KETTERING — Longtime Kettering City Manager Mark Schwieterman is resigning at the end of the year when his current contract expires.
Schwieterman, 56, has been city manager since 2006 and has worked for the city for 33 years, the city of Kettering said in the announcement Wednesday.
“I am grateful for the support from the council members — past and present — who had the faith in me to allow me to serve as the city manager,” he said in a news release.
The announcement comes just a month after the end of Don Patterson’s 16-year run as Kettering mayor.
Patterson told the Dayton Daily News in December that Schwieterman has been “a tremendous asset” to the city.
“Without Mark, I don’t think we could have gotten things done and made the city better, because Mark was that consummate partner,” he said. “And I will tell you, Mark and I didn’t always agree. We had some pretty get-up-and-close-the-door-type of discussions ... but he has been such a tremendous asset to this community.”
“And if the city manager and the mayor don’t get along, that’s a problem,” Patterson said.
Patterson and other Kettering officials have commended Schwieterman for his fiscal management, and work to bring businesses and jobs to the city.
Newly elected Mayor Peggy Lehner said in the announcement that Schwieterman’s “highly professional leadership and foresight throughout his career have directly contributed to Kettering’s financial health, unique amenities and the care given to our infrastructure and public safety that enhance quality living for residents.”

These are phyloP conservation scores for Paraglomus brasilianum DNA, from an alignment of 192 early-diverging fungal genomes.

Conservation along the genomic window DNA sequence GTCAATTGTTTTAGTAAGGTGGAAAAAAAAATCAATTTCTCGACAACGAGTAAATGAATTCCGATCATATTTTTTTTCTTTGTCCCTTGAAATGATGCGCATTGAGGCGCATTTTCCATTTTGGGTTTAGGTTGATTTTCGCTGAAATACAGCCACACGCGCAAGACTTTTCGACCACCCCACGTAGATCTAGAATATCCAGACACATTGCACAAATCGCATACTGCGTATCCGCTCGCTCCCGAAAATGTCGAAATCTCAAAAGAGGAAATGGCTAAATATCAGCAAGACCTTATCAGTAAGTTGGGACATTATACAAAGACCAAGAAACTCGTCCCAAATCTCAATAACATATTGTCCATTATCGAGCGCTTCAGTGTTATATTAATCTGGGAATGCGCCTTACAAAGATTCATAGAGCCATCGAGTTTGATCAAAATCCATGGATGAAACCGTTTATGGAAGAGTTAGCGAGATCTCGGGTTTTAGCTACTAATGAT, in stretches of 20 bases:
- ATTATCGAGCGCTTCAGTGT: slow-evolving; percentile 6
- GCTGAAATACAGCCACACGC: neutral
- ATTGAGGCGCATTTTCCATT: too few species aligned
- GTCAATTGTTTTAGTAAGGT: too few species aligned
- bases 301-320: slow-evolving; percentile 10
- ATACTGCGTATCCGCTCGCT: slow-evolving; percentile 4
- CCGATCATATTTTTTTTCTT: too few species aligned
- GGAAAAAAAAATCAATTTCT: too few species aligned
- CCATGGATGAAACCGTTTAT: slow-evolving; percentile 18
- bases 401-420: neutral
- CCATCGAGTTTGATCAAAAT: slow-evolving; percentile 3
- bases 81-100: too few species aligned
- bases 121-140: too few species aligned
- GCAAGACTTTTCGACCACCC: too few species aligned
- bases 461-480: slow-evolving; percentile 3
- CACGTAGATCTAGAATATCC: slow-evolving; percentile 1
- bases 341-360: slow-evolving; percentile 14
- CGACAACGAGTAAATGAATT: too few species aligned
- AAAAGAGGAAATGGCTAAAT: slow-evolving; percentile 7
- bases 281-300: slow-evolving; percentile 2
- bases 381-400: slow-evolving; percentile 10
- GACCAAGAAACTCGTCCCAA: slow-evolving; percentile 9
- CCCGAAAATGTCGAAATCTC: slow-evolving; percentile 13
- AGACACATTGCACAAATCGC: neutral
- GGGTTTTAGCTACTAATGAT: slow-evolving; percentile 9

Patterson cited Schwieterman’s leadership in the city buying more than 300 acres of land at Miami Valley Research Park in 2017.
Since then, employers such as Community Tissue Services Center and Life Connection of Ohio have relocated there, investing millions of dollars and more than 200 jobs.
In more recent years, two of Kettering’s largest employers have announced plans to leave the city. Synchrony Financial moved about 1,900 jobs out of Kettering Business Park at the end of 2020 while Tenneco late last year said by 2024 it would end operations on Woodman Drive, where it has about 650 jobs.
Schwieterman has been among the highest paid public officials in the Dayton area. An August 2021 Dayton Daily News analysis of public payrolls reported Schwieterman’s annual salary at $211,634.
Schwieterman earned a Master’s degree in public administration and a Bachelor’s degree in accounting from the University of Dayton.
He began working in Kettering’s finance department in 1989, later being promoted to tax manager, according to the city.
Schwieterman then became budget manager and later assistant city manager before succeeding Steve Husemann as Kettering’s top administrator.
Schwieterman took leave from the job in December 2019 to recover from what city officials termed a medical condition and returned the following spring.